Mason Hale Awards

Francesco Dal Grande

Mason E Hale Award for 2012 is given to Francesco Dal Grande for his thesis "Phylogeny and co-phylogeography of a photobiont-mediated guild in the lichen family Lobariaceae" which was accepted for the degree by the Universität Bern in June 2011. Although there have been several studies examining either the fungal or the photosynthetic partners in lichens using molecular biology at the population level, none have studied both at the same time. Francesco has done this, and in depth, for Lobaria pulmonaria and at a variety of geographical scales, from the continental to the local population. Microsatellite data were obtained from an amazing 9000 or so specimens – and in 3.5 years. He found that Dictyochloriopsis reticulata was not confined to the species, and that it was clonal and dispersed vertically in populations through dual propagules. Sexual recombination in the fungus did occur, but rather rarely, and in Macaronesia, for example, different Lobaria species in a particular habitat were found to share the same algal genotype. A hot-spot for diversity in the lichen was identified using a centroid approach, new for lichenology; this was in southern Italy and the Balkan area which seem to have been a refugium for the species.

The following comments from the supporting letters and committee members indicate the high regard in which Francesco's study is held: "This is among the most solid Ph.D. dissertations on lichen biology that I had the opportunity to read." "The magnitude of the work accomplished here is phenomenal." "This work sets a new standard on how to analyze molecular data to understand lichen ecological genetics." "The discussion is sound, demonstrating high logical skills and profound knowledge of the literature." "The work of Dal Grande may influence our way of thinking about lichens." "Francesco's research bespeaks an utmost adherence to the highest levels of quality and promises that this young scientist will continue in the tradition of leadership in excellence that has been the hallmark of past awardees."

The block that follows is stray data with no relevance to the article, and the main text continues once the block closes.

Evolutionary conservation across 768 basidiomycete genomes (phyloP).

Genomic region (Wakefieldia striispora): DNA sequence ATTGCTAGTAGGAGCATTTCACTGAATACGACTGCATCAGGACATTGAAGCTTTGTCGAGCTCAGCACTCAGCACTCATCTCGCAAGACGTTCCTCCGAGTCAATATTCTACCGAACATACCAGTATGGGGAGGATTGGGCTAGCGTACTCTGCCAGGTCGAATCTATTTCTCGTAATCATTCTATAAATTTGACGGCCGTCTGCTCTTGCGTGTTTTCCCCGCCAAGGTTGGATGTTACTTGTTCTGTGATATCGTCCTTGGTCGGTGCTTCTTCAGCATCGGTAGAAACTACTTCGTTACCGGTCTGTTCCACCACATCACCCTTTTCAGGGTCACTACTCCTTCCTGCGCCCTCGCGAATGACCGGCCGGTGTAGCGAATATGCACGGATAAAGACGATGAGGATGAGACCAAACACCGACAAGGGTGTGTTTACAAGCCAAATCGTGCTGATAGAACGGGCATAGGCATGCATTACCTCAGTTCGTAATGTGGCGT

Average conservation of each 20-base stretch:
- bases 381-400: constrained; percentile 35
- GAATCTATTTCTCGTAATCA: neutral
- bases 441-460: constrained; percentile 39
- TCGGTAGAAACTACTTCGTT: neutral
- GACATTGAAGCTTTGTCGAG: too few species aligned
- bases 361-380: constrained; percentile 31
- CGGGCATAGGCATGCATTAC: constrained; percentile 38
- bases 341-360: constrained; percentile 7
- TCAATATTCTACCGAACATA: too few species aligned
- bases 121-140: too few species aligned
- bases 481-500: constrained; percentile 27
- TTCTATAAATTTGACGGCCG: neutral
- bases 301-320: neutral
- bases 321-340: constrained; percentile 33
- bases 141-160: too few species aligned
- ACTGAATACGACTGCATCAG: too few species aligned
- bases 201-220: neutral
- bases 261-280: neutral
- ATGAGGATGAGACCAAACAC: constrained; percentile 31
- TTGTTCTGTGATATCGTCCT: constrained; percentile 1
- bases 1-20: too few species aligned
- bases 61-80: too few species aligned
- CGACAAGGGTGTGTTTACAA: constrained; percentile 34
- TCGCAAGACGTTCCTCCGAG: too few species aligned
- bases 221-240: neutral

I thank my colleagues on the IAL Mason E Hale Award Committee 2010-12 (Richard Beckett, Martin Grube & Christian Printzen) for their assistance in reaching this conclusion, and wish Francesco all success in the post-doctoral position he started in November in Frankfurt-am-Main. I will personally look forward to his future elucidations of population biology in lichens, and only regret that personal circumstances preventing my being present on this occasion.

Martin Grube

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